A hydraulic dual-circuit brake system with vacuum assist was the production configuration; for the 612 D model upwards, an air/hydraulic brake system was available.

A compressed-air spring brake served as parking brake.

All-wheel drive not long in coming

Shortly after the Vario was launched, Mercedes-Benz presented the large-capacity van also in an all-wheel-drive version (814 DA).

As it is, the Vario was improved upon several times during its career. Through load uprating and load derating it covered a gross weight span from 4.8 to 8.2 tonnes.

In 1998 all models were fitted with ABS and the output of the most powerful engine changed to 112 kW.

From autumn 2000 the Vario was available with engines built to satisfy the Euro 3 emissions standard.

The compact five-cylinder was dropped, replaced by an 85 kW variant of the big four-cylinder.

Two years later the output range was reshuffled and featured engines with 100 kW, 110 kW and 130 kW, the most powerful of these being combined with a six-speed manual transmission as standard.

The Vario got its last spate of innovations for the time being at the 2006 International Commercial Vehicle Show (IAA): BlueTEC diesel engines with SCR technology to enable it to comply with the Euro 4 emissions standard.

The engine outputs are now 95 kW, 115 kW and 130 kW. All Vario models now have a six-speed manual transmission as standard and can be optionally equipped with a five-speed automatic transmission with torque converter.

New trim panels enhance the interior of the cab.

The new Sprinter: jack-of-all-trades

  • Unparalleled model diversity
  • New super-high roof variant
  • Top-of-the-range engine with 135 kW

After eleven years and around 1.4 million units, the time had come in spring 2006 for the Mercedes-Benz Sprinter, Europe’s market leader in the 3.5 tonne van class, to get a successor.

An emotional but appropriate design uniting form and function, in visual terms the new Sprinter already heralded a new era.

The headlamps and cooling air intake were designed in the way typical of the brand. The dynamic lateral lines, three-dimensionally shaped tail lights and the receding lower section of the rear end were also characteristic of the Mercedes-Benz brand.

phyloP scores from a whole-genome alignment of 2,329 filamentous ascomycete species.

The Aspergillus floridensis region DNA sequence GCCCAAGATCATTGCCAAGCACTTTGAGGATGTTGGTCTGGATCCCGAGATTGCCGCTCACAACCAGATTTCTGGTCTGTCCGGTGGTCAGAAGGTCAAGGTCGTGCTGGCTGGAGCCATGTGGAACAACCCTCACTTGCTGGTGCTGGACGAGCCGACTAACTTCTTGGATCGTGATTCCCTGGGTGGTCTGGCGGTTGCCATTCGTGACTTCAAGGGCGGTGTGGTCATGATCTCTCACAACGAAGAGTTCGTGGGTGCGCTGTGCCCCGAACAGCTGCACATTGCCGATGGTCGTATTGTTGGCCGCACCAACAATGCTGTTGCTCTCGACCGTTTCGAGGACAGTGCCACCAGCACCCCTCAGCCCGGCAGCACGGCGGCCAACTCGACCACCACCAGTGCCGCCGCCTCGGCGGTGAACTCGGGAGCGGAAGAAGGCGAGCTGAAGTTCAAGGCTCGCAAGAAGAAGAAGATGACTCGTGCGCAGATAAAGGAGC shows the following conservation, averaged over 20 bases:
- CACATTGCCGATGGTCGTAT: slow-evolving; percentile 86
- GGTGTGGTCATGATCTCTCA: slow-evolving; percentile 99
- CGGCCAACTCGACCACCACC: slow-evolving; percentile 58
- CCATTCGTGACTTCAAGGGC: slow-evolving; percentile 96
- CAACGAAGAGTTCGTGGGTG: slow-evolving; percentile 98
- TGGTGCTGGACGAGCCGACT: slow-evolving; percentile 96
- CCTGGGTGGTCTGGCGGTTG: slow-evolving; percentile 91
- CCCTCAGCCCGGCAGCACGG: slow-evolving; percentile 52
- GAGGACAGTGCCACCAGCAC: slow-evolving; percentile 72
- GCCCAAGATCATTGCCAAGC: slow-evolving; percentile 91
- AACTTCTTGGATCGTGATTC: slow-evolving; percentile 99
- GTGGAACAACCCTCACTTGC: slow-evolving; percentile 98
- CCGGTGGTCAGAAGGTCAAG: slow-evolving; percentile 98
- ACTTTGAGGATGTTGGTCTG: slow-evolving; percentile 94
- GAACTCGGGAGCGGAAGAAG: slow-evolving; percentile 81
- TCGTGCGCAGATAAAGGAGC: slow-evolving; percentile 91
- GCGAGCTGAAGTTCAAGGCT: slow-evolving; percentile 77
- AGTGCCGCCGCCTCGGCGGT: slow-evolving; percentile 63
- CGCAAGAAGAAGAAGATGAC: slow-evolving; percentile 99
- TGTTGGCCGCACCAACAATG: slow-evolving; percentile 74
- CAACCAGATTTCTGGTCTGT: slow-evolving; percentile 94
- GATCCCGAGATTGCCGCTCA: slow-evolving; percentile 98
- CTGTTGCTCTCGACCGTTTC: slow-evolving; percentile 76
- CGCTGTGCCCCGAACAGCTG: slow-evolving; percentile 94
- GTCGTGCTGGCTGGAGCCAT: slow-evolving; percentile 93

Self-assuredly the new Sprinter wore its trademark at the front on an almost sculpted base, and at the rear in a central position between the doors.

In discussing the new Sprinter, one actually has to consider a thousand Sprinters, since around 1000 basic models can be created simply from the permutations of different wheelbases, lengths, heights, weights, body, engine and transmission configurations.

The Sprinter was available in three wheelbases, in four lengths for the closed-body variants, with standard roof, high roof or the new super-high roof.

The precise coordination existing between individual models was remarkable. It wasn’t simply restricted to modifications of the wheelbase: in the new Sprinter a suitably matched overhang complemented the particular wheelbase for each model.

The result, apart from the visual advantages of harmonious proportions, was mainly advantages in terms of driving dynamics, plus the added advantage of balanced weight distribution in all versions.

The load capacity of the closed-body models began at 7.0 cubic metres in the shortest Sprinter with standard roof.

The combination of maximum possible length with highest roof raised the volume of the load compartment to a peak value of 17 cubic metres.

The new Sprinter was available in three gross vehicle weight classes of 3 tonnes, 3.5 tonnes and 5 tonnes (with twin tyres).

There were even two more GVW ratings: 3.88 tonnes as load-uprated variant of the 3.5-tonner and 4.6 tonnes (with super-single or twin tyres) as load-derated version of the 5-tonner.

Mercedes-Benz manufactured the standard and high roofs of the new Sprinter from sheet steel, while the new super-high roof was made of glass fibre-reinforced plastic.

There were newly developed sliding doors and rear doors to match the numerous variants of the Sprinter.

The maximum loading hatches these made possible had grown to record size compared with the previous model. The width between the wheel arches also reached record proportions.

Standard equipment package establishes a class benchmark

The Sprinter’s standard equipment also made it the benchmark in its class. Along with many other details, power windows and central locking with radio remote control were now standard, as were driver airbag, six-speed transmission, wide-angle rear view mirror, ADAPTIVE ESP®.

In addition, the Sprinter impressed with high-grade materials processed with painstaking workmanship.

The Sprinter’s steering wheel could now be adjusted for height and reach as an optional feature.